BEIRUT (Reuters) - Restructuring consultancy Alvarez & Marsal has yet to receive all the information it has requested to conduct a forensic audit of Lebanon’s central bank, according to three sources familiar with the matter.
The Lebanese government hired the turnaround specialist this year to audit the central bank as the country grapples with a financial meltdown on a scale it has never seen before.
Alvarez & Marsal declined to comment.
The central bank said this month that it had provided “all the documents and information which Lebanese laws allow.”
Lebanon’s crisis has hammered the local currency, paralyzed banks and prompted a sovereign default. The audit is a key demand of the International Monetary Fund and of foreign donors, with France at the forefront, which have pressed the indebted state to tackle waste and corruption.
A Lebanese official source and two other sources familiar with the matter told Reuters on Wednesday that a team from Alvarez & Marsal, which visited Beirut this month, did not receive all the information it requested from the central bank.
The bank had cited legislation and banking secrecy, said the sources, who all declined to be named due to the sensitivity of the matter.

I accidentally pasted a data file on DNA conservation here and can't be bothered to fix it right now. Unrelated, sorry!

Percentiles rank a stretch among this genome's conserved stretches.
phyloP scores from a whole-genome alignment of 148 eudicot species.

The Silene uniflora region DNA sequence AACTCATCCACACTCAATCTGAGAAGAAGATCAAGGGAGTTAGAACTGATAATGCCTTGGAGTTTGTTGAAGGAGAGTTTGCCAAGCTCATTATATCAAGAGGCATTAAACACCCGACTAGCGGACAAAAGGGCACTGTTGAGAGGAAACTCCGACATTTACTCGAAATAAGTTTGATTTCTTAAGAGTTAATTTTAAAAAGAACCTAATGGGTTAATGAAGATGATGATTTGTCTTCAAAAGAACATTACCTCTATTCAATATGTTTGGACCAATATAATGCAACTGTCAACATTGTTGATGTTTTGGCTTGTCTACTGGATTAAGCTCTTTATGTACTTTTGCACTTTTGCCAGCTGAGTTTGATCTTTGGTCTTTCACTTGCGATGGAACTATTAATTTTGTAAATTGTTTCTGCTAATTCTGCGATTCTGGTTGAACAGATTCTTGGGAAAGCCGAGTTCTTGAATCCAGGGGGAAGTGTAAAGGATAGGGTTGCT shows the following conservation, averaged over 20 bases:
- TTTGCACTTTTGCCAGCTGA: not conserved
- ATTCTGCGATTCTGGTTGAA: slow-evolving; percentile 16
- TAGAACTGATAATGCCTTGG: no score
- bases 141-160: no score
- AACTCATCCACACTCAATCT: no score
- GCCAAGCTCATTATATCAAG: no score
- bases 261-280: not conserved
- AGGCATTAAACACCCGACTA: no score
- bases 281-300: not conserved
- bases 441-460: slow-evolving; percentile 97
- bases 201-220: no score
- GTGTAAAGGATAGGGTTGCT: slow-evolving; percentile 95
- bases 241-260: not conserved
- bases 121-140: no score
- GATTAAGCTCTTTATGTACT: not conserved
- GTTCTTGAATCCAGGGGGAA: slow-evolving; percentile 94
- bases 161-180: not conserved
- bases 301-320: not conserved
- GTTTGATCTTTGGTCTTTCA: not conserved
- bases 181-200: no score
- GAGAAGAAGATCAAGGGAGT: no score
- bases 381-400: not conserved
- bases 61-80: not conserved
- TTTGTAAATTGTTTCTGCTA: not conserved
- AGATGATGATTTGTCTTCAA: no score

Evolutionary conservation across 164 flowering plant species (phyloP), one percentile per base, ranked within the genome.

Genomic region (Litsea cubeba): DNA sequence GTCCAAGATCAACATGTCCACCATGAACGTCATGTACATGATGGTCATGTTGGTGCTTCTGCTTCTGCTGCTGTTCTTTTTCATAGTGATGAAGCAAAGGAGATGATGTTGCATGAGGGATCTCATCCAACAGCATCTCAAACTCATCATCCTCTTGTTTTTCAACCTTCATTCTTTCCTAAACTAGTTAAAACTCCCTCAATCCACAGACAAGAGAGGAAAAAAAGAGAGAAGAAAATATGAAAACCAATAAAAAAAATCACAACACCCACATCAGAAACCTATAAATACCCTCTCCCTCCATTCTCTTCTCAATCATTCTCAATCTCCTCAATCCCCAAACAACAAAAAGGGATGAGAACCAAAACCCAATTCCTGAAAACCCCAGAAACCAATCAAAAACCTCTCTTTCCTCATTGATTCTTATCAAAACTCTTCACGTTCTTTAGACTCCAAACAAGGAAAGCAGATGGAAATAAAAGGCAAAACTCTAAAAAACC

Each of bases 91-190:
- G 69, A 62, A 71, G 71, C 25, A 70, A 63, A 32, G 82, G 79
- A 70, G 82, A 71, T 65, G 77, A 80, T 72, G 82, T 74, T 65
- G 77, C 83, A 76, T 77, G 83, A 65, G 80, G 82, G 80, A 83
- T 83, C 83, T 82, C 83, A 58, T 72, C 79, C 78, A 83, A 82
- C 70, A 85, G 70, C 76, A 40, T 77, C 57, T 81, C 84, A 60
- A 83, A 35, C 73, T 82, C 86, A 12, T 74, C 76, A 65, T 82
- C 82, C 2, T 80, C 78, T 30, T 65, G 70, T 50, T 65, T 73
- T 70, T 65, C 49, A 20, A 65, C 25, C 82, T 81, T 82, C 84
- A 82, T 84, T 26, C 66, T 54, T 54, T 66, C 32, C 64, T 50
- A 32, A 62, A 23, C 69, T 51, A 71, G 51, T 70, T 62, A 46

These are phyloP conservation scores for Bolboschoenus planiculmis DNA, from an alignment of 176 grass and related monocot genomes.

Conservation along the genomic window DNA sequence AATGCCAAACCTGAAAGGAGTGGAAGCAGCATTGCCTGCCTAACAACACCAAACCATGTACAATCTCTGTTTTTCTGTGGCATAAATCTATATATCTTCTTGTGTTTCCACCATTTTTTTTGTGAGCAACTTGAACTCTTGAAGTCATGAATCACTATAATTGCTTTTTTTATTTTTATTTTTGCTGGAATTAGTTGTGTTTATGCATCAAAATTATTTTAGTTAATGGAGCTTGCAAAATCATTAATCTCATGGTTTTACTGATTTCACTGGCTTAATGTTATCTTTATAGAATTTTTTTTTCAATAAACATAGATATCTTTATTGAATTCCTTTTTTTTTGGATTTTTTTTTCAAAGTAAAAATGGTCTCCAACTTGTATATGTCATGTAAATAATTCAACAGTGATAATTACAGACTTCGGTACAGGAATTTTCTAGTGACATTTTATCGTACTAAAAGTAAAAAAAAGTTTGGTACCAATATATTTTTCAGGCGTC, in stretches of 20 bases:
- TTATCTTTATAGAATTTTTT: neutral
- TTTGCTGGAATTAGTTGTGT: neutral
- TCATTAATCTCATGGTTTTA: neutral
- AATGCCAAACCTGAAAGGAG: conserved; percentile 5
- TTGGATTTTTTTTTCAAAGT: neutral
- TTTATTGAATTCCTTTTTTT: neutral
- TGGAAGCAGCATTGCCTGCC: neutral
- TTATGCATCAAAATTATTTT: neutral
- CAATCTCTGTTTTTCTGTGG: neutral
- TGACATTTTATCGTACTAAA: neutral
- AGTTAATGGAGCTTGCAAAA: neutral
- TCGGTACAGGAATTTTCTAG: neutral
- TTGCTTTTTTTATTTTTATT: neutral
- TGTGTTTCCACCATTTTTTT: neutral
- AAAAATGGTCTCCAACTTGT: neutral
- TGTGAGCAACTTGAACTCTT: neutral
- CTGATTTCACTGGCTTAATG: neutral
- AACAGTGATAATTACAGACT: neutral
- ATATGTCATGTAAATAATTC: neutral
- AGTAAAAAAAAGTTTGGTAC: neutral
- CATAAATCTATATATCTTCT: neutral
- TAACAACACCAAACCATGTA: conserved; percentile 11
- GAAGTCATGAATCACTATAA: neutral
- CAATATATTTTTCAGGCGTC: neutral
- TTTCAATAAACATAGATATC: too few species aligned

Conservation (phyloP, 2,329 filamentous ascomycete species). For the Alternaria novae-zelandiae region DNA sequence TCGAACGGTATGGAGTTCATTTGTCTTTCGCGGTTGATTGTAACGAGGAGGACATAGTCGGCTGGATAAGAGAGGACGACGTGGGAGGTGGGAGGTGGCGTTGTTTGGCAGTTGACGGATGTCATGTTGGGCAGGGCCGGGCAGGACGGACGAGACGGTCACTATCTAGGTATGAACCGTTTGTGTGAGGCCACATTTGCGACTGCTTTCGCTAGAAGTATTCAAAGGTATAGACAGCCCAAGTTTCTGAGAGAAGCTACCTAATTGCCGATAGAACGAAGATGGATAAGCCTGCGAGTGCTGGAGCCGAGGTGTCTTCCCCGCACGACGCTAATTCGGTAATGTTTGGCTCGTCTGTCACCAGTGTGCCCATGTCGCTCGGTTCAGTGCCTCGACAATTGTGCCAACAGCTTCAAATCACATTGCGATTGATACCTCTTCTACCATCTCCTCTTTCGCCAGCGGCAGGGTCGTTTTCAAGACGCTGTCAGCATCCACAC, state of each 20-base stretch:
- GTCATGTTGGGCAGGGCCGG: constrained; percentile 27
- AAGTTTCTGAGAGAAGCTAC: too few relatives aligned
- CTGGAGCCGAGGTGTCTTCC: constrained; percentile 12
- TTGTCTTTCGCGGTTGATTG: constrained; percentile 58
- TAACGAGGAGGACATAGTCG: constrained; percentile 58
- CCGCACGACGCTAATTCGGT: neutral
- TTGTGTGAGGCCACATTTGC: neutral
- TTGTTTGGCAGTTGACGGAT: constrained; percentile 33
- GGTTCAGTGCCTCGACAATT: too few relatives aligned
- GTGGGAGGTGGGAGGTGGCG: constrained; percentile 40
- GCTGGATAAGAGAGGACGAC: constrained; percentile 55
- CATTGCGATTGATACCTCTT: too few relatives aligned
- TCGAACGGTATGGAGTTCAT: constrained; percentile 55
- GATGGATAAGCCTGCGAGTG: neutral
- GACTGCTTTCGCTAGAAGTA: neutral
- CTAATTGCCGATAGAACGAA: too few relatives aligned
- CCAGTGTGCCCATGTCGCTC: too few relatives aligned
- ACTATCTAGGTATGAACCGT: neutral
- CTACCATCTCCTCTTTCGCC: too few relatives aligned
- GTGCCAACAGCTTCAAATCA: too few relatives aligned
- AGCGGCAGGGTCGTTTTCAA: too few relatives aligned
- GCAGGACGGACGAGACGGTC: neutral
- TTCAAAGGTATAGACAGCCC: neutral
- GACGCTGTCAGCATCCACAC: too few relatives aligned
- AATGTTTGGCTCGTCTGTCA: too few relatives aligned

The sources said Alvarez & Marsal had sent a new set of questions to the central bank. It was not clear if they covered information already requested.
A spokesman for Lebanon’s central bank, in response to a Reuters request for comment, said it had provided all its accounts for the audit, but added it “can not provide the accounts of its clients, by law not by choice”.
He added that the contract signed between the company and the finance ministry was subject to Lebanese law, so it was “no surprise” that some information could not be disclosed.
Central Bank Governor Riad Salameh did not respond to a request for comment.
Local broadcasters cited MP Ibrahim Kanaan, head of parliament’s budget and financial affairs commission, as saying on Wednesday that the contract was subject to Lebanese laws including banking secrecy, and that it should be amended. He did not elaborate on how it should be changed.
Reporting by Samia Nakhoul and Ellen Francis; Additional reporting by Laila Bassam; Editing by Pravin Char
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